Safety In The Workplace: Paul Hurford Speaks

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We talk safety in the workplace with Paul Hurford, the managing director of AZISAFE – an international company specialising in providing products, services and training solutions in the safety, security and risk management fields. Based in Cambodia, AZISAFE is divided into 6 divisions: FireSafe, GunSafe, HealthSafe, RiskSafe, RoadSafe and TechSafe.

B2B: Compared to neighboring countries, how safe and hazard-free are workplaces in Cambodia? How advanced are standards of safety and security?

Hurford: Compared to neighbouring countries, Cambodia is a long way behind. Vietnam and Thailand both have a large range of safety standards already in place, with Myanmar quickly catching up. However Cambodia is years behind this. Safety and security standards have a long way to go here: the current practice is to implement standards from all over the world, which only sets things further back, without ensuring improvements in safety.

B2B: What are the most common security and health hazards that beset businesses in Phnom Penh and Cambodia?

Hurford: There are many different hazards. In general safety, fire is still the biggest risk faced by business. With limited government response capabilities and low community understanding of fire prevention, businesses need to ensure that they are prepared; this includes staff awareness and training, and the acquisition of appropriate equipment. From a health perspective, businesses face another set of challenges: namely, ensuring staff are physically capable for the work that they are tasked. With malnutrition and preventable diseases still very common within the community, employers need to look at ways of ensuring productivity from staff – something that would not necessarily be required in other countries.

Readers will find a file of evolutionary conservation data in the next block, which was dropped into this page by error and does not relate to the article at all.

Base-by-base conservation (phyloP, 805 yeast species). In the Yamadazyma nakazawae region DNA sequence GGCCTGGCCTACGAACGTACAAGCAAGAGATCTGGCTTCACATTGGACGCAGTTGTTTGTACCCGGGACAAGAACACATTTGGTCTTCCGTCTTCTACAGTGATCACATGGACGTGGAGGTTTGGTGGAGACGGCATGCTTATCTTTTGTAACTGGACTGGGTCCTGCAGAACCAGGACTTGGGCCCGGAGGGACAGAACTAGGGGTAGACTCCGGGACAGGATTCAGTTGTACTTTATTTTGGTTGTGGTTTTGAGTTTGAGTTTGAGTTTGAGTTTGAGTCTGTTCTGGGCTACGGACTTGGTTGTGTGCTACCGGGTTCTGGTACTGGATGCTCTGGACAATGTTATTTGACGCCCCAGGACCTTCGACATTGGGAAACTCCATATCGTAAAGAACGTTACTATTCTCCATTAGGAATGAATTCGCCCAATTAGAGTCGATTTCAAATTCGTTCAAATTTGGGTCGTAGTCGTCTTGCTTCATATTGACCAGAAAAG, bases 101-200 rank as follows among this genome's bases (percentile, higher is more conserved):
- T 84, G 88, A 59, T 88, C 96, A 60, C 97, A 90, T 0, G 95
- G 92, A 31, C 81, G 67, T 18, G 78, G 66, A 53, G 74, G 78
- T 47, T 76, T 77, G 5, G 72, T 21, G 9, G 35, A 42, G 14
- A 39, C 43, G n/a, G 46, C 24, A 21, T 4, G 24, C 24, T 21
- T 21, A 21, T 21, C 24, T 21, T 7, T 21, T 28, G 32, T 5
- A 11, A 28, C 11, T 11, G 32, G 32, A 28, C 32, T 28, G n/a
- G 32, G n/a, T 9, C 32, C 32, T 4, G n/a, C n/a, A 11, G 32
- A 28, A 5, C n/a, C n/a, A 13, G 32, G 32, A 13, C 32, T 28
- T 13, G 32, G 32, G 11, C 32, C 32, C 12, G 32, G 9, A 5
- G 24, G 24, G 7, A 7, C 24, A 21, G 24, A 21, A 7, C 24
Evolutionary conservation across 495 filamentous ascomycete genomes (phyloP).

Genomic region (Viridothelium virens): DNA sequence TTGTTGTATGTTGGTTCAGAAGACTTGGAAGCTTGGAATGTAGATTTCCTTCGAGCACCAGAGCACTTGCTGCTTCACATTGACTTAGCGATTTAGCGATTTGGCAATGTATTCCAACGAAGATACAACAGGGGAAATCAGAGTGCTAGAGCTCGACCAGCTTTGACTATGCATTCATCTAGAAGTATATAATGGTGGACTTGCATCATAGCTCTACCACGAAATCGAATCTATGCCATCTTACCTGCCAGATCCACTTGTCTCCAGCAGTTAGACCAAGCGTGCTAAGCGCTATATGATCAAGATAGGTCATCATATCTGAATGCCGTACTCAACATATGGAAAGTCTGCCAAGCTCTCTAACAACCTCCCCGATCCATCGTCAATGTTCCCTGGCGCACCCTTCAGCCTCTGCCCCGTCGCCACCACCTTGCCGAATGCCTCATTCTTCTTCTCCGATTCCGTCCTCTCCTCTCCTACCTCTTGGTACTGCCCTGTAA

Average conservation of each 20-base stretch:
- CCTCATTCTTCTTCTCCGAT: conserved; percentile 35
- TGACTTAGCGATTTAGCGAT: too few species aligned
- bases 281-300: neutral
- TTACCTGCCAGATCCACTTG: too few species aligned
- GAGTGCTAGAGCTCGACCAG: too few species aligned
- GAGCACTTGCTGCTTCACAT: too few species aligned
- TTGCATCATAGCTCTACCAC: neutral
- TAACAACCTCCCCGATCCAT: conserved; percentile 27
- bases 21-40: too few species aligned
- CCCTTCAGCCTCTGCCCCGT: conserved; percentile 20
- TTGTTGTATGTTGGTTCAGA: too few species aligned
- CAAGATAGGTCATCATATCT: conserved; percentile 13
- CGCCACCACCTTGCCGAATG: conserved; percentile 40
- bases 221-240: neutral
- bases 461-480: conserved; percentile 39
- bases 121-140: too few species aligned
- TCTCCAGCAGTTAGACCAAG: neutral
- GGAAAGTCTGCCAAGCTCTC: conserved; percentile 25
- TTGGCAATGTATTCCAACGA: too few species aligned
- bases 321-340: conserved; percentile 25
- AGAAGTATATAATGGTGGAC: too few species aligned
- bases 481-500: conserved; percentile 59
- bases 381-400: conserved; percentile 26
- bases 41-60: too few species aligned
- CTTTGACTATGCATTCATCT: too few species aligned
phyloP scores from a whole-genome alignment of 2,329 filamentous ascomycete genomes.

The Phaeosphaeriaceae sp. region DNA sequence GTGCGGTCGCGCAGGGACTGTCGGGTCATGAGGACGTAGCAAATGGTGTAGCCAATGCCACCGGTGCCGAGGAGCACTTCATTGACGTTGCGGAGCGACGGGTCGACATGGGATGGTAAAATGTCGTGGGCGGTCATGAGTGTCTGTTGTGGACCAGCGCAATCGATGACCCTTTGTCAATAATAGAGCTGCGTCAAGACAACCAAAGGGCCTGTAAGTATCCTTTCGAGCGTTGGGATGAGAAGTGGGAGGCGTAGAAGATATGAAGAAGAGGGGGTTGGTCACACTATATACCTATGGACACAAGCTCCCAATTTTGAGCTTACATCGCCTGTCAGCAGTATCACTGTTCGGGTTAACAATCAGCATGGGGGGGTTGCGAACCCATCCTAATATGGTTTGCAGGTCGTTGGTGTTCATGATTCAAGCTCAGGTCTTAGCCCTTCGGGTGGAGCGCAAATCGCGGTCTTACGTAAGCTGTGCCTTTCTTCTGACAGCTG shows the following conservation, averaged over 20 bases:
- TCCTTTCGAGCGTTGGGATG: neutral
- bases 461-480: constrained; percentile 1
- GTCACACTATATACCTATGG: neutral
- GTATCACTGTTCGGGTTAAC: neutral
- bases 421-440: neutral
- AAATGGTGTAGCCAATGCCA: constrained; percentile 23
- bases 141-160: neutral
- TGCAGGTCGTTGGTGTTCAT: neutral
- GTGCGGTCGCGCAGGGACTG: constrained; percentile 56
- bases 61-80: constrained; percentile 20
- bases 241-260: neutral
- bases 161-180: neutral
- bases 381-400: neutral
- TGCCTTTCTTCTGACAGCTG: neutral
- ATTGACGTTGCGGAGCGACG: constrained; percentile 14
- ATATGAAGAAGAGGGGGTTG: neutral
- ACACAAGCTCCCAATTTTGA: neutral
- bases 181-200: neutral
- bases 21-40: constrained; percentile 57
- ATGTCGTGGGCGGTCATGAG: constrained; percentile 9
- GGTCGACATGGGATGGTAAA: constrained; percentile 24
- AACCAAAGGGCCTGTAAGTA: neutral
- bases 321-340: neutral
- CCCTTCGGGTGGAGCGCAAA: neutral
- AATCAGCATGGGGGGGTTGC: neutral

B2B: What can be done at a governmental level to improve safety standards in the workplace? What regulations would you like to see passed that would make workplaces safer?

Hurford: Fire safety, construction safety and general workplace safety are all areas that need to be addressed. The important thing to remember is that due to the culture, the climate and the environment we live in, simply implementing someone else’s standards is not an answer. The public sector needs to come together with the government to address these issues as proper local standards will be of benefit to all.

B2B: What are some of the challenges and pitfalls of running a safety and security firm in Cambodia?

Hurford: The biggest challenges are that we still live in a world where safety is someone else’s problem and we only do our bit if it is mandated. Many businesses will regularly comment about fire and safety standards currently not being good enough, but we are not seeing these same businesses stepping up and investing in becoming a safety role model. The majority of our business comes from external influences driving businesses to invest in safety. It amazes me sometimes to look at the amount of investment that occurs without proper risk assessment and without investing a little more into mitigation measures that will protect the investment from these risks.

B2B: Which ones of AZISAFE’s products and services are most popular in Cambodia? Which ones are most popular with local businesses and which ones are most popular with foreign-run firms?

Hurford: AZISAFE has a broad range of both products and services with no real standout leading product. Amongst the local business our consulting services are popular as we can provide them with professional advice previously unavailable and not understood. From the foreign run firms it is a full range of products as they tend to trust products we sell over what is available in the general market. Fire and safety equipment maintenance and servicing is another area that is becoming quite popular with international run businesses.